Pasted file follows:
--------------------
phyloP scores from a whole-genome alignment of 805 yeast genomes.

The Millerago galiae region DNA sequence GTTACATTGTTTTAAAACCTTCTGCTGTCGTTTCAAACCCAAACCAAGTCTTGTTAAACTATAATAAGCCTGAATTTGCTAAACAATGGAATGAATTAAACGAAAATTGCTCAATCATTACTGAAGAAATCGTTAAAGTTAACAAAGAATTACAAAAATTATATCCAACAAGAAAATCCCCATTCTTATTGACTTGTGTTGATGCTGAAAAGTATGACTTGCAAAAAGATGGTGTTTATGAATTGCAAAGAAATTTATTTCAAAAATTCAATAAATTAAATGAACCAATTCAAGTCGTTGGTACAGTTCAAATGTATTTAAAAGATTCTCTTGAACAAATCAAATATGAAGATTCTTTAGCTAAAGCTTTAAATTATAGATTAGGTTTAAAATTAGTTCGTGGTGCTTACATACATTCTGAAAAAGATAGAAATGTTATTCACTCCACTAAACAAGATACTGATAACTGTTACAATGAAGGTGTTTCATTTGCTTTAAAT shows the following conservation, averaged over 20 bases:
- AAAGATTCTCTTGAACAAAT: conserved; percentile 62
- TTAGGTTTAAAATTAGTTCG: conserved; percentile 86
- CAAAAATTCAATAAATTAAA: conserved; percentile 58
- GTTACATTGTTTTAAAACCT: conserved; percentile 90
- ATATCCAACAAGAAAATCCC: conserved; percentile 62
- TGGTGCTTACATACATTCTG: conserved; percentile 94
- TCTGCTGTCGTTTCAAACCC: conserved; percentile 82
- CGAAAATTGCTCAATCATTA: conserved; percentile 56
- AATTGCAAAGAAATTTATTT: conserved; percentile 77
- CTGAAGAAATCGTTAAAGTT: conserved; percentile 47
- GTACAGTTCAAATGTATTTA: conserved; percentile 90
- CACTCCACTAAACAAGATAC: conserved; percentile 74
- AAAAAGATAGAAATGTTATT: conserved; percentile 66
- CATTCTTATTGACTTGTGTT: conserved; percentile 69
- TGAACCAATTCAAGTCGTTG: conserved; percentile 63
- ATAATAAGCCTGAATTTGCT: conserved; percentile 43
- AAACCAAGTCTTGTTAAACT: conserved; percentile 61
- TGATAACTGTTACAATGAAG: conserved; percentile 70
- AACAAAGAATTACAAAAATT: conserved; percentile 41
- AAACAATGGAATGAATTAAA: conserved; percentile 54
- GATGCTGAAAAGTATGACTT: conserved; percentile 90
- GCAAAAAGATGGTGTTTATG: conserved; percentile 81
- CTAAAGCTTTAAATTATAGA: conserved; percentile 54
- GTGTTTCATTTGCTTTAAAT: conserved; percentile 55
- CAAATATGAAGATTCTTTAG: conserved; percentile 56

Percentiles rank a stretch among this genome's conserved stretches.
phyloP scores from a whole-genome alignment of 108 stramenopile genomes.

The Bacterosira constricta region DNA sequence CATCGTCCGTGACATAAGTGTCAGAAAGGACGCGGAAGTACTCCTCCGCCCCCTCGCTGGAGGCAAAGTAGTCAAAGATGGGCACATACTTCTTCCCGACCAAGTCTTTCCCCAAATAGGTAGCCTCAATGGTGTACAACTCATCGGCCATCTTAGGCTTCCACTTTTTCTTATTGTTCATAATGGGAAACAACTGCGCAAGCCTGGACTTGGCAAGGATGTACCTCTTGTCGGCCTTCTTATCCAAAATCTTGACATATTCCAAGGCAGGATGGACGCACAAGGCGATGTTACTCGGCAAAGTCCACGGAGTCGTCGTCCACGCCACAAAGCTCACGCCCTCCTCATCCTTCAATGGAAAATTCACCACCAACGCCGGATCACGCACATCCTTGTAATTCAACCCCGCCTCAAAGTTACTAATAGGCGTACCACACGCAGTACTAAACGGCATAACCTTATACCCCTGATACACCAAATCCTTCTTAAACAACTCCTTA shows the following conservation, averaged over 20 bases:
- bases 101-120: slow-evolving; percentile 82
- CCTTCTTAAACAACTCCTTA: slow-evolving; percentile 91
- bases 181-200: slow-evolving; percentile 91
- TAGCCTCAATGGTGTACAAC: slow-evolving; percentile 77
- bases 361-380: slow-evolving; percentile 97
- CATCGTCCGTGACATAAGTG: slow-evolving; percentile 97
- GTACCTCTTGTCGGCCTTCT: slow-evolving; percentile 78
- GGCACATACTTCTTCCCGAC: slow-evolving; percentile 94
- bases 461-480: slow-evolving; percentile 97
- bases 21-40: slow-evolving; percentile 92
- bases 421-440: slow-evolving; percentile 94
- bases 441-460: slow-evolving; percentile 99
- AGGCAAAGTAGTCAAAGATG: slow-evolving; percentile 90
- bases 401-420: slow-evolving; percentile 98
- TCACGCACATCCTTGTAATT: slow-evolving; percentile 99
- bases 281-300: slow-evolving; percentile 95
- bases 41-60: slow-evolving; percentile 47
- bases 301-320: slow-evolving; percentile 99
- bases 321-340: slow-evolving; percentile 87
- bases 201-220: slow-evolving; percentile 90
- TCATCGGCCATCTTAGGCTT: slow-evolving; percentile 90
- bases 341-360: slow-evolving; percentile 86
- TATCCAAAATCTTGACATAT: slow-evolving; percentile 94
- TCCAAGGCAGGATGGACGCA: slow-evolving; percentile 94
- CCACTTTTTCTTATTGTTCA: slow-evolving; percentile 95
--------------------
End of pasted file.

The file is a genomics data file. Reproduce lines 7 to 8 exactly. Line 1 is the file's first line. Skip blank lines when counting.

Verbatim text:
- ATATCCAACAAGAAAATCCC: conserved; percentile 62
- TGGTGCTTACATACATTCTG: conserved; percentile 94